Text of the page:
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Health

Disneyland tower suggested as Legionnaires' disease source

| Wednesday, Dec. 5, 2018, 2:09 p.m.
FILE - In this Jan. 22, 2015, file photo, visitors walk toward Sleeping Beauty's Castle in the background at Disneyland Resort in Anaheim, Calif. A health official testified that a cooling tower that provides mist to make Disneyland visitors comfortable was the likely source for 22 cases in a Legionnaires' disease outbreak in 2017 near the theme park. Dr. Matthew Zahn with the Orange County Health Care Agency testified Tuesday, Dec. 4, 2018, before an appeals board judge at the California Occupational Safety and Health Administration. (AP Photo/Jae C. Hong, File)
FILE - In this Jan. 22, 2015, file photo, visitors walk toward Sleeping Beauty's Castle in the background at Disneyland Resort in Anaheim, Calif. A health official testified that a cooling tower that provides mist to make Disneyland visitors comfortable was the likely source for 22 cases in a Legionnaires' disease outbreak in 2017 near the theme park. Dr. Matthew Zahn with the Orange County Health Care Agency testified Tuesday, Dec. 4, 2018, before an appeals board judge at the California Occupational Safety and Health Administration. (AP Photo/Jae C. Hong, File)

LOS ANGELES — A cooling tower that provides mist to make Disneyland visitors comfortable was the likely source for 22 cases in a Legionnaires’ disease outbreak last year near the theme park, a health official testified this week.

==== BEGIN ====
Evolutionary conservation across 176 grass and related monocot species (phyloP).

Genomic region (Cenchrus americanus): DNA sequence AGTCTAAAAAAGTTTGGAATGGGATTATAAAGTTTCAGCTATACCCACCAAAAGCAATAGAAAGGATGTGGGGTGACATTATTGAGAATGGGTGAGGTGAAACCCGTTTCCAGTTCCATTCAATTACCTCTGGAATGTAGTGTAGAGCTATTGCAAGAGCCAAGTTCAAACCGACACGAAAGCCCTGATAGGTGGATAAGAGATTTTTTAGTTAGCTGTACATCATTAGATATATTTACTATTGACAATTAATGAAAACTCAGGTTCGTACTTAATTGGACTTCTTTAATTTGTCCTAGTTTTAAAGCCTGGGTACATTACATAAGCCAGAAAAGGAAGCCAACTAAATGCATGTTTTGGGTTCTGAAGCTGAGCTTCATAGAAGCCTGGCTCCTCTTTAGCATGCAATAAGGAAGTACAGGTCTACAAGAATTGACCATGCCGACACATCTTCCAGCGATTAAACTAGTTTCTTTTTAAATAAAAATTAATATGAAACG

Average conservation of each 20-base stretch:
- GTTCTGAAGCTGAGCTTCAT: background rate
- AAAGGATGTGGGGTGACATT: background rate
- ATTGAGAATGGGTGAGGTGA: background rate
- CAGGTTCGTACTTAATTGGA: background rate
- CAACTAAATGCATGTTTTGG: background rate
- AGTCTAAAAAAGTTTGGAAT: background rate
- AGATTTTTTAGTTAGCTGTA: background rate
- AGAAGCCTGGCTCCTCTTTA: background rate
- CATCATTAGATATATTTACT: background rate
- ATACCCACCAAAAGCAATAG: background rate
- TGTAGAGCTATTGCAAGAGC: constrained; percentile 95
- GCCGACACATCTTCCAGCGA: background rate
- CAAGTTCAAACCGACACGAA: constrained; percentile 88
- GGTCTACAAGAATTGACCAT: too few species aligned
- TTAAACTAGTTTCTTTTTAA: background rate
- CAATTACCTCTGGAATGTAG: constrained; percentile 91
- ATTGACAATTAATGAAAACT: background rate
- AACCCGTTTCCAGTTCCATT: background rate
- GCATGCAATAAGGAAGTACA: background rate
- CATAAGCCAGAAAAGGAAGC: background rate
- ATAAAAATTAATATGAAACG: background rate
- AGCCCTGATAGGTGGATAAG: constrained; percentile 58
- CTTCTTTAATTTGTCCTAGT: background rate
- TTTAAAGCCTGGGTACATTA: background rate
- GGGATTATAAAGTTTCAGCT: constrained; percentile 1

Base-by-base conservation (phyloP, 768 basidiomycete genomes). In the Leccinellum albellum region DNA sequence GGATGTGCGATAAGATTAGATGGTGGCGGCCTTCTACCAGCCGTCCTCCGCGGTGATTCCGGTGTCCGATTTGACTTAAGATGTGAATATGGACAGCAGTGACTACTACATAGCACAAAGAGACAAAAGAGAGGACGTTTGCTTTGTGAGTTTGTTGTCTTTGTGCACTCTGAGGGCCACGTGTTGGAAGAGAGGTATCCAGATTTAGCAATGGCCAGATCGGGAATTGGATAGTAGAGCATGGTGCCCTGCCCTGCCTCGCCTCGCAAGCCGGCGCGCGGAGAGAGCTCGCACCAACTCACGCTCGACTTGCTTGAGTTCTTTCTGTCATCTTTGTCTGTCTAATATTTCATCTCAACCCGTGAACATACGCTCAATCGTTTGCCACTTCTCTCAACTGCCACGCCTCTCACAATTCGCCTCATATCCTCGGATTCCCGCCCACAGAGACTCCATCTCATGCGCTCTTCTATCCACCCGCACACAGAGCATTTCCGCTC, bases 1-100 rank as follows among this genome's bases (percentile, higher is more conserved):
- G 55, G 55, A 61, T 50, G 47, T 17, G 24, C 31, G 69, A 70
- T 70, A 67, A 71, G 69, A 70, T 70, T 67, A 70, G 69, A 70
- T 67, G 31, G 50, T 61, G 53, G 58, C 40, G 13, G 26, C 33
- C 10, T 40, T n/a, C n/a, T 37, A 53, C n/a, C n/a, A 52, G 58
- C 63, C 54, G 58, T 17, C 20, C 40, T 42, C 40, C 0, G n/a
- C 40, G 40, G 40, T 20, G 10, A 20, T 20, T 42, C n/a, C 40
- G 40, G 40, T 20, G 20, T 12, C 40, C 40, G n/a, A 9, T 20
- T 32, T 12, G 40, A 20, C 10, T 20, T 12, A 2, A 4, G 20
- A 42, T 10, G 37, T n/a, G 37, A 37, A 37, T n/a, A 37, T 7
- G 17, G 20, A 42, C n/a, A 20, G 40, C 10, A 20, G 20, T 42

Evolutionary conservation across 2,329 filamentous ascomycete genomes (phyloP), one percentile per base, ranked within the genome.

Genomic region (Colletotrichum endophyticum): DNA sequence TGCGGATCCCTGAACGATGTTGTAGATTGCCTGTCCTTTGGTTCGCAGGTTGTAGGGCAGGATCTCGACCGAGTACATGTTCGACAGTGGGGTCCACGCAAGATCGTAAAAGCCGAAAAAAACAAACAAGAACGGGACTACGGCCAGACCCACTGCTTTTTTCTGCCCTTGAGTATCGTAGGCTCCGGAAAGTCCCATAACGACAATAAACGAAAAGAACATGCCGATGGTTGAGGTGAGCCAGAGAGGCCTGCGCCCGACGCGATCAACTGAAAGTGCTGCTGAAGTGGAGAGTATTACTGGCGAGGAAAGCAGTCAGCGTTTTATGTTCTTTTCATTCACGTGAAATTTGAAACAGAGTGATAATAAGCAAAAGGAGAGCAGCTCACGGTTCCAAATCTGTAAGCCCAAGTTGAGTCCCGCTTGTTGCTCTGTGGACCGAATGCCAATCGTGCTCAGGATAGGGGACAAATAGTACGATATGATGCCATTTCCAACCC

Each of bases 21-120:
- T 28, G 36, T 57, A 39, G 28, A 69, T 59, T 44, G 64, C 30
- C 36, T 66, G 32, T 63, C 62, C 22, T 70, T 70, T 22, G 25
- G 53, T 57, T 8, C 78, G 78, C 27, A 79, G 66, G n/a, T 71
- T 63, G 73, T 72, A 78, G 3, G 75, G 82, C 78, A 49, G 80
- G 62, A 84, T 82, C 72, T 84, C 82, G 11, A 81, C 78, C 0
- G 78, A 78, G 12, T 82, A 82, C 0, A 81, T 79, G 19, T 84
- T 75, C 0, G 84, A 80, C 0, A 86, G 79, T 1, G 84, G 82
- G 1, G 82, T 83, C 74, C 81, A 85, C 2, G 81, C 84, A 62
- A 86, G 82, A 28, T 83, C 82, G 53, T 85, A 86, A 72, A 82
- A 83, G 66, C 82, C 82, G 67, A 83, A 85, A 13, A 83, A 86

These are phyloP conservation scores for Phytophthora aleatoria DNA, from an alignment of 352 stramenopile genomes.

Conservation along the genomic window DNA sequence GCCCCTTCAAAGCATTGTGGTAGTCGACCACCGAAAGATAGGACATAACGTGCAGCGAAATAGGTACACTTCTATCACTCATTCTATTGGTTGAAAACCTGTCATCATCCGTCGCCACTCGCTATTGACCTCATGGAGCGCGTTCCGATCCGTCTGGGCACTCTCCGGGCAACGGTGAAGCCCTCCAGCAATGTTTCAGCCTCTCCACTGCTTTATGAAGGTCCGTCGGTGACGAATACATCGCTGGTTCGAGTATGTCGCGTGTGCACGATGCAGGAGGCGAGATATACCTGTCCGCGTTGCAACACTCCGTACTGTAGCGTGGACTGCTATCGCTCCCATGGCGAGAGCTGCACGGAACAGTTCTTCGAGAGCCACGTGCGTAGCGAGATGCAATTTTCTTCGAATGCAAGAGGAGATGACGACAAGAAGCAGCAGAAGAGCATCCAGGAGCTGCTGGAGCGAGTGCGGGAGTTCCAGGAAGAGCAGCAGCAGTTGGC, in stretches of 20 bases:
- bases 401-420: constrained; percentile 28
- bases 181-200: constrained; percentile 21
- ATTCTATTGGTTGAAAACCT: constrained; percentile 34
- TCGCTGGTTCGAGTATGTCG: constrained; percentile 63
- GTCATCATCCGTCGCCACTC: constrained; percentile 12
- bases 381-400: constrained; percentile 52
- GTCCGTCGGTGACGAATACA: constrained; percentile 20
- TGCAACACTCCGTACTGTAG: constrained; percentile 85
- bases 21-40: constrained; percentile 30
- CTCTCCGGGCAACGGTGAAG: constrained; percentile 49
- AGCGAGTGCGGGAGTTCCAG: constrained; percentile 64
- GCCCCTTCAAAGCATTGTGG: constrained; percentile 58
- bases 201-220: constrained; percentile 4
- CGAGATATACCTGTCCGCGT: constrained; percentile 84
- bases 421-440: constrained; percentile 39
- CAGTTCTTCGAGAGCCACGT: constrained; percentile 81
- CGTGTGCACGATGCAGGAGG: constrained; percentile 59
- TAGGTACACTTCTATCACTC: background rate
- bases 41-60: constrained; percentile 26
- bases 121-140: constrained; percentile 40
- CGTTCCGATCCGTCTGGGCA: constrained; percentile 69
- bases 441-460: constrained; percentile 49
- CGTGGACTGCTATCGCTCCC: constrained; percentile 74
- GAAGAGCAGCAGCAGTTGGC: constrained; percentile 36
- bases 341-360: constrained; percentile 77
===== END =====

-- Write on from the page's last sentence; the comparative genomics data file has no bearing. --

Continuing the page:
Most of those who got sick visited the park in the fall of 2017. Disneyland has denied it was the source, pointing to three infected people who had been in the city of Anaheim where Disneyland is located, but not at the park itself. One of them died.

Dr. Matthew Zahn of the Orange County Health Care Agency gave testimony Tuesday before an appeals board judge at the California Occupational Safety and Health Administration, which is investigating the case.

Zahn said tests around the time of the outbreak showed high levels of Legionella bacteria in two Disneyland cooling towers, which are part of an air conditioning system that releases mist, the Los Angeles Times reported. He said contaminated droplets likely spread to people in the park and beyond.

Disneyland is appealing state fines, saying the outbreak’s source was not scientifically determined.

Upon questioning, Zahn said he could not be 100 percent certain that Disneyland was the source without additional testing.

The disease is caused by bacteria that can grow in man-made water systems. People can develop pneumonia after breathing in contaminated vapor.

A young girl who was diagnosed with Legionnaires’ after visiting Disneyland last fall has filed a lawsuit against the theme park.

“The facts don’t support these claims and the lawsuit has no merit,” Disney spokeswoman Suzi Brown said Tuesday.

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